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The first day of the Geneva Watch Salon saw quite spectacular launches, new materials, new collections, new designs, new plans, new positioning for some brands.

If we are to evaluate the global economy by the plans and the launches of the watch brands, the crisis is over and they don’t see another coming – unlike last year, when almost all the brands were very careful to launch affordable pieces, this year it was about the spectacular, about the talking pieces.

IWC launched updated pilot watches in the Spitfire, Le Petit Prince and Top Gun ranges, some of them going up to the 250,000-euro price range. New materials – ceratanium (titanium turned into ceramic), beige ceramic; new complications (perpetual calendar), new dial design. I must say that I liked the restored Spitfire best and I cannot wait for its round the world flight.

Piaget did what they do best – a lot of colour, diamonds and beautifully worked gold for their Limelight Gala and Possession watches. And they introduced meteorite dials into the Altiplano collection – playing well into their exotic dials traditions.

Audemars Piguet upped the ante with an entirely new collection – Code 11.59, about the last minute before a new day. This is AP’s way of going up with a bang, since this is their last SIHH. I loved Code 11.59, because it is strong, daring, it looks great, I finally saw something different. These are big, unisex (a first at AP) watches looking great on any kind of wrist. They launched 13 references, with 6 in house calibers.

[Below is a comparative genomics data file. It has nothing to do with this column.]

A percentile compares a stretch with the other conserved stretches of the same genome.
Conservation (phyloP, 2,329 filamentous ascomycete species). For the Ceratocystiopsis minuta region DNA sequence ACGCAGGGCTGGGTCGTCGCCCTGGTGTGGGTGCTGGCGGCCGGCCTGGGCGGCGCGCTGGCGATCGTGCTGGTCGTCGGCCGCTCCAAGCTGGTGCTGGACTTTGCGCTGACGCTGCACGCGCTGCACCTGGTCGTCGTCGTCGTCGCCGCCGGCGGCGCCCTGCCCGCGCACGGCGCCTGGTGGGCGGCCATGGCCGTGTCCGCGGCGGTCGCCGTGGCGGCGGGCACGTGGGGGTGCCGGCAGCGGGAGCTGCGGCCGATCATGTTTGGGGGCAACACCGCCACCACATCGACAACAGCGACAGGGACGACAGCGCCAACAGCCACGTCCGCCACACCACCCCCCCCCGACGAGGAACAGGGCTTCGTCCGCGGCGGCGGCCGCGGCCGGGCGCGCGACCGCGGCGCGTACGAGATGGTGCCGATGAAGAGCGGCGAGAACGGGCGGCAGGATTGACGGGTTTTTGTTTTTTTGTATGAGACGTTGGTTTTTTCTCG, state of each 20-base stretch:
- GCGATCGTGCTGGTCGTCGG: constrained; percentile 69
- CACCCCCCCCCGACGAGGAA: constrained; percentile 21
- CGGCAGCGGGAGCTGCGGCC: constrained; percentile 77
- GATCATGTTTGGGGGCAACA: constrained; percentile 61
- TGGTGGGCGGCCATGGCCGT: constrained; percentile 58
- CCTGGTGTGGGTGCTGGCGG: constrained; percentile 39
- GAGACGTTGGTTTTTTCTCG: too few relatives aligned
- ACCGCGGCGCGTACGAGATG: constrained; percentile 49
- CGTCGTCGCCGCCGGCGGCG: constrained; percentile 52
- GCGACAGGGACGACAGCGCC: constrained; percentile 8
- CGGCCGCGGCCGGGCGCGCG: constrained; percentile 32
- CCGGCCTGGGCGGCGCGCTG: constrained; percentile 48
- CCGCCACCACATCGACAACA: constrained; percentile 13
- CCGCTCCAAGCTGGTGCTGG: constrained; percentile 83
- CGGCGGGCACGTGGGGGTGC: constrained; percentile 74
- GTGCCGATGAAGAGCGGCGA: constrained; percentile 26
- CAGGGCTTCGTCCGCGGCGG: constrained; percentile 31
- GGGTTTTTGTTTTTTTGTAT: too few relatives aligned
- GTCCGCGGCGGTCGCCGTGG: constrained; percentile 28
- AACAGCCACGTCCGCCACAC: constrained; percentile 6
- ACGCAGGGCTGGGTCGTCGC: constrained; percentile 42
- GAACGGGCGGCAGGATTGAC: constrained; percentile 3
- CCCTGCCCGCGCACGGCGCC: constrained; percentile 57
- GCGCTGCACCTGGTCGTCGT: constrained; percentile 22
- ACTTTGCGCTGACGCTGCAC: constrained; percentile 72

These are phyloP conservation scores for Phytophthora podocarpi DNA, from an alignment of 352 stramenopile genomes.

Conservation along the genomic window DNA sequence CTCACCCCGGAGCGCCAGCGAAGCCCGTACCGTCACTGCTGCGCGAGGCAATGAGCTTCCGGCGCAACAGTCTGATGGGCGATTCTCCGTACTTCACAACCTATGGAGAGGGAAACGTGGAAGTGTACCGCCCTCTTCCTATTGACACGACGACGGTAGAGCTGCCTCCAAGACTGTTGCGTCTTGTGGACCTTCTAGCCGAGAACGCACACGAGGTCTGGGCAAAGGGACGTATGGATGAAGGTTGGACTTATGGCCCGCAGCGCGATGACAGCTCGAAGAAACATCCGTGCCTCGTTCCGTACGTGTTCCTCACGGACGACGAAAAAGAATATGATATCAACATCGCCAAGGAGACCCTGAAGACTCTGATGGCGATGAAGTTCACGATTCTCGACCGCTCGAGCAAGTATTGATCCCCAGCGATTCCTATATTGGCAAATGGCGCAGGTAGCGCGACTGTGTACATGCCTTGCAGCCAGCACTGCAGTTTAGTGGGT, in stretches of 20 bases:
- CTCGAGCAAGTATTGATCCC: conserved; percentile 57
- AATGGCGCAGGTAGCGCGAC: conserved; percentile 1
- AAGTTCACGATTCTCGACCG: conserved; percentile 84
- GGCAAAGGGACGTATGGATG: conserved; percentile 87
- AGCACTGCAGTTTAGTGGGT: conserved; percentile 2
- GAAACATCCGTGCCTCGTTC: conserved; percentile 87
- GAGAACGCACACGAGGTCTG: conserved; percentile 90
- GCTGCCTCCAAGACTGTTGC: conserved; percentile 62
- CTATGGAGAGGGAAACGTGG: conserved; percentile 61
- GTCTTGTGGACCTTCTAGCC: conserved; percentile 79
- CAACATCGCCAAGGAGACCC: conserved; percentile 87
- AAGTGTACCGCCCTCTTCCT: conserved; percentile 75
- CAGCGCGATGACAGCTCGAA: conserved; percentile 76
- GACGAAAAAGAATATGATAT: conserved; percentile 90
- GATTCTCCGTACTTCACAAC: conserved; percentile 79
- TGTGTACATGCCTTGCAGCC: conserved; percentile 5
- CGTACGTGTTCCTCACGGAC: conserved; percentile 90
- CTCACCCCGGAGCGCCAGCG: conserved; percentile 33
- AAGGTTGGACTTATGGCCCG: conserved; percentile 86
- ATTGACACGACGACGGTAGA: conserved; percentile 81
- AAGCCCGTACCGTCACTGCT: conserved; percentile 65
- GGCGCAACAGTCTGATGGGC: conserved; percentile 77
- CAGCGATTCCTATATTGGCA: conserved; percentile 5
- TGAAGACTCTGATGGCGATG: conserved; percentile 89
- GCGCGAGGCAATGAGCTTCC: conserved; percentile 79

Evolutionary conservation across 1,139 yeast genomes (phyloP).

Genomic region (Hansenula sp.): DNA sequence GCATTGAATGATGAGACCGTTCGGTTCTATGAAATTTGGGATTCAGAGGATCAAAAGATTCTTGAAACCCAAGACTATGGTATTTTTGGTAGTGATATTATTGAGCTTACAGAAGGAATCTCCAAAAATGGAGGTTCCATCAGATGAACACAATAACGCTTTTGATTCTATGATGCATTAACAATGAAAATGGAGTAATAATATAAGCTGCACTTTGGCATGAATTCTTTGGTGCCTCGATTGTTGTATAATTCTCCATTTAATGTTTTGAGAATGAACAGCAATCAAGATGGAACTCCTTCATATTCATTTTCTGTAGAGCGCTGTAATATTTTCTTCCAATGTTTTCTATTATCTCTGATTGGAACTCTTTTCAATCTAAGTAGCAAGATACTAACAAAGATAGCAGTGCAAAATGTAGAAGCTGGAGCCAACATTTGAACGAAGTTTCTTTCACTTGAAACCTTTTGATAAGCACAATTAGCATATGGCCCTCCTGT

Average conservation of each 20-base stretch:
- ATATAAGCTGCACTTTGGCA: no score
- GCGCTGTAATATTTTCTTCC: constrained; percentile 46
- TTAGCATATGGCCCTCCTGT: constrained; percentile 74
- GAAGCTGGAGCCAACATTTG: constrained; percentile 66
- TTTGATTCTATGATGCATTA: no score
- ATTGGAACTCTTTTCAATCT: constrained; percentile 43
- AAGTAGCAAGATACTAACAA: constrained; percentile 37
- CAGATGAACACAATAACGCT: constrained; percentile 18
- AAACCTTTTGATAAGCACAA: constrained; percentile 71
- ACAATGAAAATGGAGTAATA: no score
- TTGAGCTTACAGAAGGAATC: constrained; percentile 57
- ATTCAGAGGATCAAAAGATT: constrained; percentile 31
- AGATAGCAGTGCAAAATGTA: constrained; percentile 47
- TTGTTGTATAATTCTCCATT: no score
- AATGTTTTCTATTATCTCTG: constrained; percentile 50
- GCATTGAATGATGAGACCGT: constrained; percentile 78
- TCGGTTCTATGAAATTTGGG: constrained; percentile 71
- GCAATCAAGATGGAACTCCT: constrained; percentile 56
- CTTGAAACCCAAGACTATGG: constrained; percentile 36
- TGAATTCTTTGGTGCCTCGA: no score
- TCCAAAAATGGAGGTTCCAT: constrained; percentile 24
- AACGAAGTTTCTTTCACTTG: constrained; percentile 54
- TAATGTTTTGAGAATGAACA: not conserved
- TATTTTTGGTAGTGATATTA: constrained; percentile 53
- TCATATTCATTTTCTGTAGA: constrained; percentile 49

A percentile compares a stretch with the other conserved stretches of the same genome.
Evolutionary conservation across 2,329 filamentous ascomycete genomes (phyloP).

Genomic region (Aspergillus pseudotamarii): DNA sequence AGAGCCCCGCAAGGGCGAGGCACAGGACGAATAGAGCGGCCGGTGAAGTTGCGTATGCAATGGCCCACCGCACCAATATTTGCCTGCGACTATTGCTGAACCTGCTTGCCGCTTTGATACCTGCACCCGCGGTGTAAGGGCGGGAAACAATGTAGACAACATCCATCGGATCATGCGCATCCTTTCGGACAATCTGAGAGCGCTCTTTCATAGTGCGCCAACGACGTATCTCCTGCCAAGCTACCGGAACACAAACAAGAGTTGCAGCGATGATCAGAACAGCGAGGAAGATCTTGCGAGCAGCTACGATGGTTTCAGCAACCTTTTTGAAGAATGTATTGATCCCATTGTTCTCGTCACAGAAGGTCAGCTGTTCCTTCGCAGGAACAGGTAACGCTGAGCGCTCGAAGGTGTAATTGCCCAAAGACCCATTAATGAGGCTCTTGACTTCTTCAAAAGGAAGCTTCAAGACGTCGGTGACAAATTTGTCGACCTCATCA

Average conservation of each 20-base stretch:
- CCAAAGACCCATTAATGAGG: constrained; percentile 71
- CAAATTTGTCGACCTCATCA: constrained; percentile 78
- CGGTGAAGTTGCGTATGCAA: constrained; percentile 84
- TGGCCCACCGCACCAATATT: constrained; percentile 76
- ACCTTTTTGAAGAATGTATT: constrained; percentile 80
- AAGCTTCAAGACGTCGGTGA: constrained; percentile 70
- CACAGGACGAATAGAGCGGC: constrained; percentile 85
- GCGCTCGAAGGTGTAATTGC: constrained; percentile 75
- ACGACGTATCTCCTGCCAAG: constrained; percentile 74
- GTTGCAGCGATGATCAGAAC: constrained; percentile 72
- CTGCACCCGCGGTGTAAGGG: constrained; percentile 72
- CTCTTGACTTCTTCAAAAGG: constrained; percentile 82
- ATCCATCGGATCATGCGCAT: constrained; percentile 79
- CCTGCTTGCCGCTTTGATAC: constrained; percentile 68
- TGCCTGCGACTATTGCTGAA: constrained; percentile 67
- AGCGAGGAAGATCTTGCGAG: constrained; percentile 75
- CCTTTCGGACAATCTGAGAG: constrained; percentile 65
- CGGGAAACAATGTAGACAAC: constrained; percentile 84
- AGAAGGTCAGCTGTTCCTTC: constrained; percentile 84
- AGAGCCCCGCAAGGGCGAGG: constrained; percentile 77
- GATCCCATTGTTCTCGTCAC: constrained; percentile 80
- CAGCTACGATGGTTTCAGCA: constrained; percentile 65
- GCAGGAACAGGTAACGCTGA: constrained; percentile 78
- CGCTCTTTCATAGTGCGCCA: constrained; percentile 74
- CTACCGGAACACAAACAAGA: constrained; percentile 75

Vacheron Constantin introduced a tourbillon in steel, in the Overseas range, and also a perpetual calendar. Overseas is my favorite range at Vacheron and I hope to see it more prominently featured in the future. They also played with several exquisite shades of blue, in several ranges, in their quest for the perfect blue. And the talking piece – Traditionnelle Twin Beat Perpetual Calendar, a user controlled dual frequency watch, with 65 days power reserve, and instant low energy mode.

It is able to beat at different paces.

User controls the frequency by clicking on the pusher. This is an around 200,000 euro watch.

For Panerai, this is the year of the Submersible, in three sub-ranges – Divers Professional, Marina Militare and Oceans Saving. Panerai has a new CEO and is now positioned as a lifestyle, experience brand. I think they are testing the experiential marketing theory – the three limited edition watches in the Submersible range come with an almost 49,000 euro price tag and with extreme experiences such as freediving with the world champion in the French Polynesia, training with the Comsubin (the elite commando of the Italian Navy) or exploring the Arctic with the famous Mike Horn.

Jaeger-LeCoultre opened with a huge talking piece – Master Grand Tradition Gyrotourbillon Westminster Perpetual, a beautiful super sonnerie 6 years in the making, with a caliber made of 1,050 pieces and 4 crystal gongs instead of two. The Westminster Melody is superbly complex and the watch does it great justice. There are seven patents for the sonnerie alone.

Also a totally new perpetual calendar and a first at Jaeger-LeCoultre – it is possible to adjust the perpetual backwards and onwards.

I liked what I saw today – it was not boring and it was not predictible, unlike some of the previous years.

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